Curious as to what other people’s master plan is as well. Just the thought of learning something else all over again when I haven’t even finished what I started on the rental side makes me feel like I’ve wasted a lot of time and money. However, I need to get to my goal of retirement as quickly as possible.
CurtisShammgodParticipantAugust 30, 2017 at 9:20 amPost count: 127
Curtis, totally depends on your level of risk tolerance. There’s no right or wrong answer, and you can definitely get things rolling for $20k or less.Curtis HarrisParticipantAugust 30, 2017 at 1:25 pmPost count: 3
Appreciate the reply. I know it’s not everybody’s preference to take a HELOC out and invest with it, but my thought there is..It’s not doing anything just sitting there! If you buy right, I don’t really see the risk to be honest. The key is to buy at a deep enough discount, that even if something REALLY bad happens you sell and get your money back…or at a small loss. From what I’ve read and listened to, that is extremely rare. Add to that, any potential deal I will run it through the forums to get another set of eyes on it, and I think I’ll be fine.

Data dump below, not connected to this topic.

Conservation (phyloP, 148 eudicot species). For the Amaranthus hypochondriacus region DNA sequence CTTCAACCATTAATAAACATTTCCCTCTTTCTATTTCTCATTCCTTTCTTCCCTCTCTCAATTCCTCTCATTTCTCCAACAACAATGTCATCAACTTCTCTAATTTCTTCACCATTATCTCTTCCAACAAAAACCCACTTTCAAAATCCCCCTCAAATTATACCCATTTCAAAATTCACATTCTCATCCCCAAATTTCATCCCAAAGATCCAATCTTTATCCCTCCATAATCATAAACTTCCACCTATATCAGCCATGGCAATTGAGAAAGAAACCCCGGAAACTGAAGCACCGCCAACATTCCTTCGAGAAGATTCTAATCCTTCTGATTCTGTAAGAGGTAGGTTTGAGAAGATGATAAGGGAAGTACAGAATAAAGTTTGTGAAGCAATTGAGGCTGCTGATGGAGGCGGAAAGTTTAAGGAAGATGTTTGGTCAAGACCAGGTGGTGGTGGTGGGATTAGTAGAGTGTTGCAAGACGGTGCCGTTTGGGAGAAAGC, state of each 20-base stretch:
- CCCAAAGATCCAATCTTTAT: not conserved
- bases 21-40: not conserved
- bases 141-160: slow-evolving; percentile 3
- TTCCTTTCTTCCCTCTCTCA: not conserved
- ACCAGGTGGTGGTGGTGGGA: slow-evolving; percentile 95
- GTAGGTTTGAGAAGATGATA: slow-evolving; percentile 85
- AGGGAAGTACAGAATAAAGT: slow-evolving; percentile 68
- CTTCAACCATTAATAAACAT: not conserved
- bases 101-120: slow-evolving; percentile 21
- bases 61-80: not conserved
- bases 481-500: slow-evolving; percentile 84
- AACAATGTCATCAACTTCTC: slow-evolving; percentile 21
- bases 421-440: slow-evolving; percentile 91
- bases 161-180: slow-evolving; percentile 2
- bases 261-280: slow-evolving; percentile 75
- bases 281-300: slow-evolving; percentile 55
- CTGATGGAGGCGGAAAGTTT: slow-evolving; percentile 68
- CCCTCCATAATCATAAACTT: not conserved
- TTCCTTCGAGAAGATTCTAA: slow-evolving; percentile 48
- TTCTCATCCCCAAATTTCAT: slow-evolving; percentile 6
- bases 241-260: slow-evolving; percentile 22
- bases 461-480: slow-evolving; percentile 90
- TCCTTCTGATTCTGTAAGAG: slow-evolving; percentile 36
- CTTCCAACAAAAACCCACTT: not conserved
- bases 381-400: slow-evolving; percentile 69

If I don’t touch the HELOC money, I feel like that’s the riskiest thing I can do, because I’ll probably end up doing nothing but continuing to work my 9-5, and can’t retire when I want. If I can take $30K of that money, turn it to $50K, then take that $50K and turn it into $90K, I don’t see why I wouldn’t. My thinking is that no matter how much money I use on the line of credit, I MUST be able to replenish it in 12 months. So If I buy a rental at 75 cents on the dollar, within a year I must do a cash out refi and pay the HELOC money back in full, and pocket the profit. Same with land purchases, within a year I must pay the line of credit off.
I think I will start with $20K to pursue land purchases and see how that goes. I think one podcast I heard Jack and Jill recommending to start with $1K properties until you get 5-6 deals under your belt and gradually move up to bigger deals. I think I’ll try that.